Dr. Robert Chinnock
Camp's Story: where we came from
Conrad Joungewaard, the Director of the Centinela Valley YMCA during the 1940’s, asked his support group called the Inglewood ‘Y’s Men Club, and the Y’s Mennetts (the female counterpart) to help build a place where nature and human nurture could come together. The volunteers worked together with the Calkin’s Family Construction Company, and built Camp at a site in the Barton Flats area of the San Bernardino Mountains – about 45 minutes south of Big Bear Lake. They named it Camp ‘Conrad’ in honor of the YMCA director who inspired its formation. The very first campers arrive in the summer of 1949.
In 1957, a young physician from the University at Loma Linda Hospital contacted the then current director of the YMCA Camp Conrad, Jim Risner, and asked if he could start a summer camp for children with type-one diabetes. The young physician, Dr. Robert F. Chinnock, wanted to provide children with diabetes a positive camping experience and demonstrate to everyone that, when managed correctly, these children could participate in the same activities considered only possible for children without diabetes. It was through the joint effort of these two pioneers, that the Southern California diabetes camping program was born.
Originally named, Camp DASC, an acronym for the Diabetes Association of Southern California, Camp DASC opened its doors at the Camp Conrad site to approximately 17 children with type-one diabetes. With the support of other medical volunteers, Dr. Chinnock tested urine by boiling chemicals in glass tests tubes to detect sugar in the urine, and sterilized enough glass syringes to administer the necessary daily shots of insulin to the campers.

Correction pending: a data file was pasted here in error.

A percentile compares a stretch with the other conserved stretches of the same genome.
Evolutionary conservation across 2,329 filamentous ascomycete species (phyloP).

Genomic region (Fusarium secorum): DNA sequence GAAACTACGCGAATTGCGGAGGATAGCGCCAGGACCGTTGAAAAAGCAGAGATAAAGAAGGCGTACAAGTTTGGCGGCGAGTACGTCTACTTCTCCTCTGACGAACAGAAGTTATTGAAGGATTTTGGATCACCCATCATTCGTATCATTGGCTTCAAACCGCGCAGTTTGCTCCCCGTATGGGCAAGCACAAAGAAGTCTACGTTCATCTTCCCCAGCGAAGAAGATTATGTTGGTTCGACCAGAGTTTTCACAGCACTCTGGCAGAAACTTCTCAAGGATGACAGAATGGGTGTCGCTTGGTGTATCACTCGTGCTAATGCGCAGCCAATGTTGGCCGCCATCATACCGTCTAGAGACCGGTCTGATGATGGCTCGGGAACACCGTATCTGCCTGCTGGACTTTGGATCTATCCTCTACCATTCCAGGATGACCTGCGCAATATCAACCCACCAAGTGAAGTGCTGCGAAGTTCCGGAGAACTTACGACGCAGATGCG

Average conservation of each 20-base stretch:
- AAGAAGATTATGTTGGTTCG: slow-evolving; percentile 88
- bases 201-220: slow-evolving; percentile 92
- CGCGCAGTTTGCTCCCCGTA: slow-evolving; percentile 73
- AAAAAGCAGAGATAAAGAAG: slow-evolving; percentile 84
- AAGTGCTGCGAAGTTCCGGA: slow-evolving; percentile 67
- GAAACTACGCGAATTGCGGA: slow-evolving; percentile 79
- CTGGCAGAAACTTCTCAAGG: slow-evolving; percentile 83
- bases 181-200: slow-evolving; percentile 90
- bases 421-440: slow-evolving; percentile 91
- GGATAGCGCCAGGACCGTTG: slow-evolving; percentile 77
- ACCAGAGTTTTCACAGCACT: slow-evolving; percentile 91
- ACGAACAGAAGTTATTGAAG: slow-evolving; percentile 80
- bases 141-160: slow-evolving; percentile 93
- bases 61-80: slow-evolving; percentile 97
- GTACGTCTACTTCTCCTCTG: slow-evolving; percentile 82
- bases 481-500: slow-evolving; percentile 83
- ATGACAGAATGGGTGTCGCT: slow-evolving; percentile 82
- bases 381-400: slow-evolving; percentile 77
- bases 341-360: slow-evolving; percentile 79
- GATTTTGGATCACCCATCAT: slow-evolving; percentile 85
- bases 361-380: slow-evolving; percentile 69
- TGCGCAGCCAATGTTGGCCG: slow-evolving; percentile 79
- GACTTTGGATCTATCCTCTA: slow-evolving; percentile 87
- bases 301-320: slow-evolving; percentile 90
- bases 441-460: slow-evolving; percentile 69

Utilizing his counseling experience, Jim Risner, trained staff and developed a camp program designed specifically to include the routines necessary for monitoring and regulating children’s diabetes. Jim’s unique ability to center the program on individual development and personal growth soon set Camp DASC apart from other similar programs.
Their program flourished and grew from a one week to the current seven week summer program with additional weekends during the off-season; and from serving 17 children to serving over 600 children, as well as family members, every year.
In 1975, following Dr. Chinnock’s passing, the camp was renamed Camp Chinnock. Dr. John Mace, a fellow physician from Loma, assumed the role of Medical Director. Shortly after, the DASC restructured its organization and became the American Diabetes Association/ California Affiliate (ADACA) as camp’s long standing sponsoring agency, renaming the diabetes part of the program – Camp ADASC.
After Jim Risner’s retirement in 1979, Rocky Wilson, Ph.D. assumed the role of camp director. Having worked many years with Jim, Rocky carried on Jim’s traditions and camps spiritual influence. Rocky’s contribution to the field of counseling, and his psychological work with emotional issues associated with diabetes, continues to help Camp Chinnock become a model program for other camps.
In 1995, both the ADACA’s and Centinela Valley YMCA’s financial situations changed so drastically neither organization was able to continue operating Camp and its programs. Unwilling to watch camp close, four couples - Chet & Jan Pipkin, Dr. Wes & Tami Smith, Tom & Paula Wilson, & Dr. Rocky & Debi Wilson – founded the Diabetic Youth Services ,a non-profit organization that enabled them to continue, without missing a summer, the great programs of Camp. It was during that transition time that the camp was renamed Camp Conrad/Chinnock after the two great leaders that began the movement.
In 2006, under a fully functional all volunteer governing board, DYS was re-organized
and a new non-profit was created named Diabetes Camping and Educational Services (DCES).
Currently, Dr. Rocky Wilson serves as Executive Director, Alisha Dodd as Director of Operations, Dale Lissy as Camp Manager, Sue Lissy as Food Service Manager, and Melanie Coyne as Director of Camp Operations.